Saturday, March 28, 2015


Food for thought: Everything is iterative.

So much of industry, daily work, science, construction, art, history, relationships, life, every part of human existence all builds on previous information and labor. We learn how things were done in the past and we build on it and improve the methods, make a better tool, create a better paintbrush, identify flaws in the way things used to be done, and we do it better.

That's all work and career and life is all about: looking at the status quo and doing it again, and hopefully doing it a little better.

Don't let a roadblock in college stop you. Career-wise it's more about knowing how to use the tools in your field. If you can get past college and into the job, it only gets easier from there.


A related note for the engineering majors - don't let hard college math stop you. The hard stuff has already been done. Once you get into the field itself, you really won't be doing advanced math anymore (unless you want to fun - yes some people are wired that way!) for day-to-day work.

Conversation on the Engineering Commons podcast (episode 64), paraphrased:

A common question that comes up when discussing engineering is "Do you ever use calculus? (in engineering)"
Engineer #1: No, just have to sum things up and use a rough approximation,
maybe find a slope rise/run, I just plug a number into excel for a curve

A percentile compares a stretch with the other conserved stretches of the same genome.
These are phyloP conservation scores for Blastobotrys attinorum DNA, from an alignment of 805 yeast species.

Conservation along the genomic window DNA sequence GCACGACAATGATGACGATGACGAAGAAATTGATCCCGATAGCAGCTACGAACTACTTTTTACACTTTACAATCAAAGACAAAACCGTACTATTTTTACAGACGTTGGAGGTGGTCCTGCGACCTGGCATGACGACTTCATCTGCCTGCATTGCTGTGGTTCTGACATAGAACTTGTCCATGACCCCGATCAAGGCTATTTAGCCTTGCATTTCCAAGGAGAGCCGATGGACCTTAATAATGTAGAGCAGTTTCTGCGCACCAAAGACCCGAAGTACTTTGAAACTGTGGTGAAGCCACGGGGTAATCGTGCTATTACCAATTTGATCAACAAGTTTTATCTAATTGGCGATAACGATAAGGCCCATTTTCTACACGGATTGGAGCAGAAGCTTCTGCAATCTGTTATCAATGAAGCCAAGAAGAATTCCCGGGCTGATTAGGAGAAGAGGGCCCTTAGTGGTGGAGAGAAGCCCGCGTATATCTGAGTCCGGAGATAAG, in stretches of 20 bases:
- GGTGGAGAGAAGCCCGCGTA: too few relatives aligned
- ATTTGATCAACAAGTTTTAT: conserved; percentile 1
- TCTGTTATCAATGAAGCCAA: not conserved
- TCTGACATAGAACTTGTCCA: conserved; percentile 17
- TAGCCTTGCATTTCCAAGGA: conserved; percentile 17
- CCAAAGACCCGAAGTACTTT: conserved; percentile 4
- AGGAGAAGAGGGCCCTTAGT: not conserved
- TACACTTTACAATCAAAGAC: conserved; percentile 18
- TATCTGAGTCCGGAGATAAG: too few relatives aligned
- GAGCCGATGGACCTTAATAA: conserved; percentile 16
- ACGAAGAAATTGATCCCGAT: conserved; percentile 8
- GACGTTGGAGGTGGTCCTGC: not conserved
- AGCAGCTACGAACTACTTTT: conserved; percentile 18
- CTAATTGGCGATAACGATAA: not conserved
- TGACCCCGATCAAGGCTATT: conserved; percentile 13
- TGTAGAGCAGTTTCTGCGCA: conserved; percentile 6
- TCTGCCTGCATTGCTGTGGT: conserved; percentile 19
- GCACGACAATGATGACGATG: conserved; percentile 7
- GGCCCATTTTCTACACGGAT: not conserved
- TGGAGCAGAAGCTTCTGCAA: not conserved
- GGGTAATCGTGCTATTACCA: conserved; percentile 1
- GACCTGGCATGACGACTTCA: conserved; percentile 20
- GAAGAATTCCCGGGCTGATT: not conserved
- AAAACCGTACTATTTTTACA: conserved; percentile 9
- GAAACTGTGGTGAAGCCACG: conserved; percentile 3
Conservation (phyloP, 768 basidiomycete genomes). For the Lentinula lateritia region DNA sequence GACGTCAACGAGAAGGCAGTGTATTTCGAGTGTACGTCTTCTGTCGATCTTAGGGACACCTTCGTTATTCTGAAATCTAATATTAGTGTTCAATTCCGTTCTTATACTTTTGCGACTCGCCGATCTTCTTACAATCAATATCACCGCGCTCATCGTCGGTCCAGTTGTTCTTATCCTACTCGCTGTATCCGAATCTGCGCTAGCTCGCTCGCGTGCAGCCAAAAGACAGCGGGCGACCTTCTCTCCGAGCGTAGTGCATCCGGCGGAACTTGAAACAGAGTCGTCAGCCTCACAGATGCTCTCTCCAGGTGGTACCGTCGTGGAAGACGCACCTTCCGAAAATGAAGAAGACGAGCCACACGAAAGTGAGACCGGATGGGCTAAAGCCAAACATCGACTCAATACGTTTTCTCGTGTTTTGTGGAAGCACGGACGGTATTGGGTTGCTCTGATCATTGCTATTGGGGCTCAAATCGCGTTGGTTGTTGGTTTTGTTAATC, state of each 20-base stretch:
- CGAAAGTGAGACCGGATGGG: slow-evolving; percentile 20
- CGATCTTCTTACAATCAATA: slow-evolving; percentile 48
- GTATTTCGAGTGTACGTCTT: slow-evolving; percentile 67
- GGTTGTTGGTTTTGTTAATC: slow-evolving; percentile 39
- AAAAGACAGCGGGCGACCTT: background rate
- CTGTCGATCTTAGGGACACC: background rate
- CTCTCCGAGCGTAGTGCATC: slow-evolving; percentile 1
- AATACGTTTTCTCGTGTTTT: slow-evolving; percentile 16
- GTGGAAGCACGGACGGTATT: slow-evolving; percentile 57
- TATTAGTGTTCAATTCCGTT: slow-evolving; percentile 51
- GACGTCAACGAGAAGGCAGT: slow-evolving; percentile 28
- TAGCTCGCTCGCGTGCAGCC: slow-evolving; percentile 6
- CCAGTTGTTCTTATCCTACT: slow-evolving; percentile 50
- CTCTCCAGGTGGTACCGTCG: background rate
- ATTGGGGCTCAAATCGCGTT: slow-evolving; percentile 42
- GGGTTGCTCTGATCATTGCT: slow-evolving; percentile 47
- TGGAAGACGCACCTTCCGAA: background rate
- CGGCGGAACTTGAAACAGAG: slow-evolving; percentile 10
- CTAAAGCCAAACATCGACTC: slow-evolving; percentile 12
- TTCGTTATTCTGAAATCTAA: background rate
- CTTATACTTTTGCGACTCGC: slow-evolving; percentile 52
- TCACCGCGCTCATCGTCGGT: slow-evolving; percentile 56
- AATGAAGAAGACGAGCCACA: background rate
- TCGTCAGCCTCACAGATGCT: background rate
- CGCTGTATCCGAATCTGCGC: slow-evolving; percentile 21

Engineer #2: Not really - just have to have a working knowledge; I mostly use
reference catalogs or the sales engineer has the details/info/specs.
The employer/client wants something simple enough so that the vendor could
easily replace something or if I wasn't there someone else
could understand it - they don't want me designing complexity.

Engineer #3: not a daily basis, it comes up now and then, it's
usually all well-known problems that you just change variables on. Only if
you're pushing the boundary on new designs maybe then,
but 90% of the time engineering is redesign of existing items.
Besides getting an integral or derivative of discrete points, in
reality I used no calculus beyond junior level college classes

Engineer #4. Yes but I cheat. Any problem worth solving in industry, or
sufficiently complex or worth finding an analytical solution for,
you learn how the math works so you can go out and use
all the differential equation solvers like SPICE, etc. Do use
calculus on a daily basis but not actively participating in the
solving of calculus problems."

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